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​Private Liquidity Funds: Characteristics and Risk Indicators

Jan. 27, 2017

​Daniel Hiltgen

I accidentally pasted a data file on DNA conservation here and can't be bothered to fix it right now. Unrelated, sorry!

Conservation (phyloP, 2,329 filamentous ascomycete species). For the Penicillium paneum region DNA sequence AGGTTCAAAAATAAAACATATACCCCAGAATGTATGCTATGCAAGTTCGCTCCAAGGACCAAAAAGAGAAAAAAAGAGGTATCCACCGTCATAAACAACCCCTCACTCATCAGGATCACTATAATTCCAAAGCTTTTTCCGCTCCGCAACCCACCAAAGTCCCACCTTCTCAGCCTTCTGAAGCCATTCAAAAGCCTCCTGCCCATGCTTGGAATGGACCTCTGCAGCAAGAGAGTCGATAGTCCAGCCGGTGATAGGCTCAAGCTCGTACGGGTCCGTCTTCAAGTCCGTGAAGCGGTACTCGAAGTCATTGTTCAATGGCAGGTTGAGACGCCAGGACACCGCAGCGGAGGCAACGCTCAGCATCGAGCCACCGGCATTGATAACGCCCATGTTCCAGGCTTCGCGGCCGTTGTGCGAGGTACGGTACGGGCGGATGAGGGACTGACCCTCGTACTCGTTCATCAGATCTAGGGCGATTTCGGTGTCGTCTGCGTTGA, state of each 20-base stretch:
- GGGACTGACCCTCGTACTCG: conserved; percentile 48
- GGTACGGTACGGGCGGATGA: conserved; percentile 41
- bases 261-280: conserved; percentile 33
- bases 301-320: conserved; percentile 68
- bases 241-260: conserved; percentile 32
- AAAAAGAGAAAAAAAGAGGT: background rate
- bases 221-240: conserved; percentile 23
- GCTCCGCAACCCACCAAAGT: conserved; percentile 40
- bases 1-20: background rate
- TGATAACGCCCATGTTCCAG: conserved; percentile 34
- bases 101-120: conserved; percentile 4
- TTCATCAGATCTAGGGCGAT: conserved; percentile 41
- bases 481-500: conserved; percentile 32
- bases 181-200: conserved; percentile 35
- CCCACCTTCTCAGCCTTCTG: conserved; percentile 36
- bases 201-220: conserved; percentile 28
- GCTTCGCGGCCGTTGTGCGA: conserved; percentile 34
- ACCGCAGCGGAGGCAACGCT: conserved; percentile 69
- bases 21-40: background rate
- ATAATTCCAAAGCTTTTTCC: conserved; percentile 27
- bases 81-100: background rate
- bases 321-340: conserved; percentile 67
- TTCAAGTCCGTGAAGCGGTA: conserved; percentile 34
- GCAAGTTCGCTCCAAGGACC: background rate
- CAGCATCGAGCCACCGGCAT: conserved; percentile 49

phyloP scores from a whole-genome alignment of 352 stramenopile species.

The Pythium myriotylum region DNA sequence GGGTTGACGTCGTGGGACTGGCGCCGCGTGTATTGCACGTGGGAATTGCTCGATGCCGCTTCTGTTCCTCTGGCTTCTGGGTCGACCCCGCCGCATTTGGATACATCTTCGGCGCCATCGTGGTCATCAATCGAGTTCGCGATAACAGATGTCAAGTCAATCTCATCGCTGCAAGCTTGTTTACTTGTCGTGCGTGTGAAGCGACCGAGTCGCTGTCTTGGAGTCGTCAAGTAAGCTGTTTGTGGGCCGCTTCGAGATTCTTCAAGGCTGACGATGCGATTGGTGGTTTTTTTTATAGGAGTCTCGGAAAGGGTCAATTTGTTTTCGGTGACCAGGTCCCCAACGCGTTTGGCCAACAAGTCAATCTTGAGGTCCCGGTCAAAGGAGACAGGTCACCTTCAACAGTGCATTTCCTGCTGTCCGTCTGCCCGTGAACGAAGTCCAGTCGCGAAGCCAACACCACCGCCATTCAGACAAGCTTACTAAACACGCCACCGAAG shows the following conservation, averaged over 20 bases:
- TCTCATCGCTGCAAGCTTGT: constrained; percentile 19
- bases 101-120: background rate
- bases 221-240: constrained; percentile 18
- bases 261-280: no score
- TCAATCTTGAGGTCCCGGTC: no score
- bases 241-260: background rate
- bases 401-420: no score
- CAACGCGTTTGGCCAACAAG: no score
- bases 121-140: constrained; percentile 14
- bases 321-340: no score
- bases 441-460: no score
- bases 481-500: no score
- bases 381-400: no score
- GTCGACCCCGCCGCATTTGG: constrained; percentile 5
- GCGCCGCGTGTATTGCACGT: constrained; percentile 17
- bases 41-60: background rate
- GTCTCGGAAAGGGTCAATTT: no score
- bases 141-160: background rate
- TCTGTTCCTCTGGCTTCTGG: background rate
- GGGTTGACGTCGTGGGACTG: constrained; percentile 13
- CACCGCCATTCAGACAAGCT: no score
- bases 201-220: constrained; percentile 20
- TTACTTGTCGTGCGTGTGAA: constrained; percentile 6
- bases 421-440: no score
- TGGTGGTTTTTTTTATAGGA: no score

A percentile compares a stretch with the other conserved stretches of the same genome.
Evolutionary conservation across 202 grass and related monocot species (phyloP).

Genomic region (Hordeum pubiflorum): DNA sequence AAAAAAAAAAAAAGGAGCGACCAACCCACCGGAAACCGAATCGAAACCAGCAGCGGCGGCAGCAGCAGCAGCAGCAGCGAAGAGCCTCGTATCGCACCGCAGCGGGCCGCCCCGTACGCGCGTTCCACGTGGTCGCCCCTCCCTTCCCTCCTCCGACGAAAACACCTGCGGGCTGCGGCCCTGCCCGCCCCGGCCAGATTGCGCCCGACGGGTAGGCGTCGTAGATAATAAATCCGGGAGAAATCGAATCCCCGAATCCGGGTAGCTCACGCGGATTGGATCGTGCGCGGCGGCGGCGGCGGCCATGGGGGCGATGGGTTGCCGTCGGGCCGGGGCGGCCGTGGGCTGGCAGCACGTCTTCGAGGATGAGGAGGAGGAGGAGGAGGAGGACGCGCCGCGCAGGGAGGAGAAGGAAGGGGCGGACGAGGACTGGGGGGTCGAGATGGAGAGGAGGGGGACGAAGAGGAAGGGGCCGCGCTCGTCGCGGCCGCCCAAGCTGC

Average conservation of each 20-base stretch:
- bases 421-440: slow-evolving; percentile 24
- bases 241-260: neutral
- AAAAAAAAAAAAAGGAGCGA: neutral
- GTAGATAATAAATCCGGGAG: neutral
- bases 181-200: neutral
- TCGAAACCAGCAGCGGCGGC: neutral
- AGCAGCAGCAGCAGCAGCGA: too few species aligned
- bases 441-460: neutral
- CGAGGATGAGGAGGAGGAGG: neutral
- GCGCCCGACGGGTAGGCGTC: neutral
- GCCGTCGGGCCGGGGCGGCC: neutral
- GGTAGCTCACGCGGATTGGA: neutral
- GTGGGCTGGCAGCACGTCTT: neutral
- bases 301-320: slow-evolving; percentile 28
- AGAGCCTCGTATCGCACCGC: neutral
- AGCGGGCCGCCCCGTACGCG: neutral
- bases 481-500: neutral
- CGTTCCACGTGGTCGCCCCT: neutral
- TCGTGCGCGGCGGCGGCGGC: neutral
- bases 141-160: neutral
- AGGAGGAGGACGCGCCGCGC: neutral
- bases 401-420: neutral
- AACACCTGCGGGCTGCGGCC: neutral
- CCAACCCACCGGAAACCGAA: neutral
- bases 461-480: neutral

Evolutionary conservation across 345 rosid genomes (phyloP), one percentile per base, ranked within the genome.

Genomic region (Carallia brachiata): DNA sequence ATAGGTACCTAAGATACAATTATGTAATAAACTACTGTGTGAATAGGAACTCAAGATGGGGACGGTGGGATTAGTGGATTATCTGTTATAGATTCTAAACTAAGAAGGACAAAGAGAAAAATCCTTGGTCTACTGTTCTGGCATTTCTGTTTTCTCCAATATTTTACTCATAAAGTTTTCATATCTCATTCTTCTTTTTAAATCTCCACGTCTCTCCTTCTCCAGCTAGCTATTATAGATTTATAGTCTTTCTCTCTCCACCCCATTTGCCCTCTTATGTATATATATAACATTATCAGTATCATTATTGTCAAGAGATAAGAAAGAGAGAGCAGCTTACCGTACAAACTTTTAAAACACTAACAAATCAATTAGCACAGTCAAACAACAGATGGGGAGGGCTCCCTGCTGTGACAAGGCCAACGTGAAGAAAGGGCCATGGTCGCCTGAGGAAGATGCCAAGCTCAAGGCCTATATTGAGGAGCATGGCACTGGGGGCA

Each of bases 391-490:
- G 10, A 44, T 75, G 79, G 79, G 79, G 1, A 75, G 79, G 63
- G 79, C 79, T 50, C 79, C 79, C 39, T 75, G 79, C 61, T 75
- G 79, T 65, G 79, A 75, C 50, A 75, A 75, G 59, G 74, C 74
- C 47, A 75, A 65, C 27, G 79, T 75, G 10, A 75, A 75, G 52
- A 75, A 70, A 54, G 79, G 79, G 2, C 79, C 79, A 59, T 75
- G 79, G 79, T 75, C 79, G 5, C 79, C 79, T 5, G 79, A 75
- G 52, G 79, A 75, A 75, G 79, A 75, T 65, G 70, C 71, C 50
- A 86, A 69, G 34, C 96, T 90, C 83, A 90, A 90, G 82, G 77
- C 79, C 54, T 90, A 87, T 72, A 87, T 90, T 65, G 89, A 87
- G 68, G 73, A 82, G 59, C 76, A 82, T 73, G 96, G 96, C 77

At the end of 2015, $534 billion in assets were held by private liquidity funds or managed in their parallel accounts that follow similar investment mandates as money market mutual funds (MMFs), but are unregistered. Limited information is publically available about these funds that are in AUM terms roughly a quarter of the size of institutional MMFs. This white paper characterizes these private liquidity funds using data from Form PF and compares them to MMFs. I find that while most liquidity funds and their parallel accounts did not formally commit themselves to rule 2a-7 risk limits, during the period studied the vast majority of them held portfolios that were consistent with these limits. Among those funds that did not adhere to these limits, I find some that offered higher yields for investors. However, I find no evidence that these increases in yields were related to exceeding these 2a-7 limitations but rather from the funds’ overall investment strategy. Finally, I find no evidence that 17 months after the adoption, but 10 months before the compliance date of the 2014 reforms investors had reallocated significant amounts of dollars from MMFs to private liquidity funds and their parallel accounts.


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